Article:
Blaine's presentation today included selections by the Americus Brass Band, the Eastern Iowa Brass Band, Symphonia and the Rebirth Brass Band. As I mentioned in class, we must be sure to include the tradition of New Orleans style brass bands in our study of Brass Ensemble Literature, despite the fact that it falls under the category of "non-classical" music. Firstly, it is the only brass ensemble tradition that originated in the United States. Secondly, like all brass ensembles, it is interesting to note how they take on the challenge of repertoire with a combination of original compositions, treatments of standard jazz and dixieland tunes, and "covers" of popular music genres such as Motown, R & B, pop, and even latin jazz. This style of brass ensemble was instrumental in the development and spread of American jazz, and the fact that this genre still thrives today (with the likes of the Dirty Dozen Brass Band, Rebirth, and many others) is a testament to its staying power and helps secure the future of this style. Here are some concepts and links you will find valuable for further research:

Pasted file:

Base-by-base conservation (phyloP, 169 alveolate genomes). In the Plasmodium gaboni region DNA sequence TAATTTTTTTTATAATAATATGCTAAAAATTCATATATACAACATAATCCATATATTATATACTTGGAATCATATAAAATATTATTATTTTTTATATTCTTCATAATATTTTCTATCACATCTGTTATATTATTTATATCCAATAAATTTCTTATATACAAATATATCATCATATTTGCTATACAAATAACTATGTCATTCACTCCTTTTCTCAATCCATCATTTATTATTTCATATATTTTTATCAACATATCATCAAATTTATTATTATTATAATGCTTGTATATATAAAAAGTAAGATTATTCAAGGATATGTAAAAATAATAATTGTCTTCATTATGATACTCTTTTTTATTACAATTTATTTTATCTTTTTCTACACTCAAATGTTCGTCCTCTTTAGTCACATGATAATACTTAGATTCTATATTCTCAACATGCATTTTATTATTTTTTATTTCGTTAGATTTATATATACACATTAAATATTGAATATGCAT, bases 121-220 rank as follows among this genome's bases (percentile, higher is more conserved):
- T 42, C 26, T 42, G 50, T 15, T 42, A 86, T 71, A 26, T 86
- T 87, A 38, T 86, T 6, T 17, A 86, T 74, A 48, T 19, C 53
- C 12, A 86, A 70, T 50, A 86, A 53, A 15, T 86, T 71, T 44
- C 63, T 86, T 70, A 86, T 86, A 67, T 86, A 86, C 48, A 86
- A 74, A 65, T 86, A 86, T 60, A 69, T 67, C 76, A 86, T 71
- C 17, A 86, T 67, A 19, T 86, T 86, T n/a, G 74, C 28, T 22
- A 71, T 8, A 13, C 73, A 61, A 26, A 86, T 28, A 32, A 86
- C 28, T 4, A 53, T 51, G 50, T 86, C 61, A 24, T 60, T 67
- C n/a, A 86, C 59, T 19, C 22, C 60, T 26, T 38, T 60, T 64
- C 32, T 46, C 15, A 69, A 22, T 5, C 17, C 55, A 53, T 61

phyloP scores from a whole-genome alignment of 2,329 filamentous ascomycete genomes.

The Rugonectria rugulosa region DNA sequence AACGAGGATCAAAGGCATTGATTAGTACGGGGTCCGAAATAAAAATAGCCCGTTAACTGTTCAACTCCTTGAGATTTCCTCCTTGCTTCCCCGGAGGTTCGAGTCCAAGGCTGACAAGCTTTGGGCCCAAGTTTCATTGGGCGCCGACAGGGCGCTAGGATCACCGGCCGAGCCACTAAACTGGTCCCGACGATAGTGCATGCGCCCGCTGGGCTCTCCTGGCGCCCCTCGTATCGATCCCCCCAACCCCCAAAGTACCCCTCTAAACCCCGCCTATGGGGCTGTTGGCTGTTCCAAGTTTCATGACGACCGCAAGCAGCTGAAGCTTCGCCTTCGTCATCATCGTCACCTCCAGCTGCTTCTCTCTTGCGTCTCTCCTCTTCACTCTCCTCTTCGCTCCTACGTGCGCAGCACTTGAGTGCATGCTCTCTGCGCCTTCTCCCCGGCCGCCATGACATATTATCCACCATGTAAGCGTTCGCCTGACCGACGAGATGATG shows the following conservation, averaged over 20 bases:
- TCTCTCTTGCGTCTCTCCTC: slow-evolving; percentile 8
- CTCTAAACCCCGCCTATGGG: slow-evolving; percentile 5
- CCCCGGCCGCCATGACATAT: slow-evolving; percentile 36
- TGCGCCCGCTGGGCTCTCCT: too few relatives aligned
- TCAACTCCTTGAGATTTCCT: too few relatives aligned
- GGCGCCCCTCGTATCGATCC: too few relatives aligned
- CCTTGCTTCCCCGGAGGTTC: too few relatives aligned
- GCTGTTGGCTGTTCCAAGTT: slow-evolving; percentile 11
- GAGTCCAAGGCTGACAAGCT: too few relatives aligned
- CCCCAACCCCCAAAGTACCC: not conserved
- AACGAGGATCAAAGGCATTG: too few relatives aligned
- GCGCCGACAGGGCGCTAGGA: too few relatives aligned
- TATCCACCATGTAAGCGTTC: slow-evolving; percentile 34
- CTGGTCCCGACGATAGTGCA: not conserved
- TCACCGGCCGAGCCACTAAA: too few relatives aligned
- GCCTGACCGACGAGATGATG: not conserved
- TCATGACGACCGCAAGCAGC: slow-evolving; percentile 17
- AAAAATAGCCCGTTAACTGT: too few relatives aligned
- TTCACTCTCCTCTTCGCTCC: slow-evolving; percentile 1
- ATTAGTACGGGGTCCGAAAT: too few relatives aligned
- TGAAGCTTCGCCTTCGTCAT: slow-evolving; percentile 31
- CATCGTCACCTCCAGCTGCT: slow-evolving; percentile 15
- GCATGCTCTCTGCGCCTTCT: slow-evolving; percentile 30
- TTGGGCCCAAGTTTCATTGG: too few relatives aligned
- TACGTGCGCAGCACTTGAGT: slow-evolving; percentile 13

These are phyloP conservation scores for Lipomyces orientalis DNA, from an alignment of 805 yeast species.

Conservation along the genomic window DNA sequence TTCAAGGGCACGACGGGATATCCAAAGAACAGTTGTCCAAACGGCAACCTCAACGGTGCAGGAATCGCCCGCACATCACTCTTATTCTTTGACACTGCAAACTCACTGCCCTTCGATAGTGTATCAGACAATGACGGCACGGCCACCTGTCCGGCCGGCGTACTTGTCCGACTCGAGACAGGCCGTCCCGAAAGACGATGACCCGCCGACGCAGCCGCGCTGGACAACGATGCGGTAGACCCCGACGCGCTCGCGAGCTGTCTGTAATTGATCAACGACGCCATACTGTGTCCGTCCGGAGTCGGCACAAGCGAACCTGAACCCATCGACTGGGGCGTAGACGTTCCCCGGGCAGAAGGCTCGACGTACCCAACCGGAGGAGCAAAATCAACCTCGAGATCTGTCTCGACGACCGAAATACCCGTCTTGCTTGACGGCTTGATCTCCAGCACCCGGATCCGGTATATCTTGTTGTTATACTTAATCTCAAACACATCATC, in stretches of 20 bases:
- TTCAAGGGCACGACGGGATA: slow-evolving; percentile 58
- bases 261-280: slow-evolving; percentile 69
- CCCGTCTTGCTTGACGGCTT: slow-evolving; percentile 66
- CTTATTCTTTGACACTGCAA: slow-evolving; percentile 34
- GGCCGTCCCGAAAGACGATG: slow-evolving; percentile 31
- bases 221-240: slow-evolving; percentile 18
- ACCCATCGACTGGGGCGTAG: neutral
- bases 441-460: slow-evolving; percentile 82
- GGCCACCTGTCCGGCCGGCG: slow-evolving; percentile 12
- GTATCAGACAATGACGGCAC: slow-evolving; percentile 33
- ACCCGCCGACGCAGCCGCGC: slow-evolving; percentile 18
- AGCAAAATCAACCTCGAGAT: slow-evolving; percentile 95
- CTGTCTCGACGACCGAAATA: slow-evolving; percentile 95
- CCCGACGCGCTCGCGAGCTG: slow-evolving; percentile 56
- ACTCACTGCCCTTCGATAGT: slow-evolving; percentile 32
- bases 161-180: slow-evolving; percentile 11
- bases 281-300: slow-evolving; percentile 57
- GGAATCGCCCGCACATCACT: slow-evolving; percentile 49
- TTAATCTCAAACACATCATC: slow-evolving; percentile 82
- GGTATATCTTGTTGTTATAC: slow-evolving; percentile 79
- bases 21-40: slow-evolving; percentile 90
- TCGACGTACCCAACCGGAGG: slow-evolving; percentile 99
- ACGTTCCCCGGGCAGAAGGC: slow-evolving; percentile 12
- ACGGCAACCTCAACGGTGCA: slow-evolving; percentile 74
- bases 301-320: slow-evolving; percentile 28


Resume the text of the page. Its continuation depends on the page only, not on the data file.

- Second Line - refers to the second line of revelers in a jazz funeral procession, after the "main line", or the band with the parade permit.
- Jazz Funeral - from New Orleans Online
- A Brief History of New Orleans Jazz - from the National Park Service
- The History of Brass Bands in New Orelans - from the Hurricane Brass Band site, from the Netherlands! They also have a nice page about brass band books and DVDs.
- Photos of New Orleans Jazz funerals - by George Payne of Cajun Images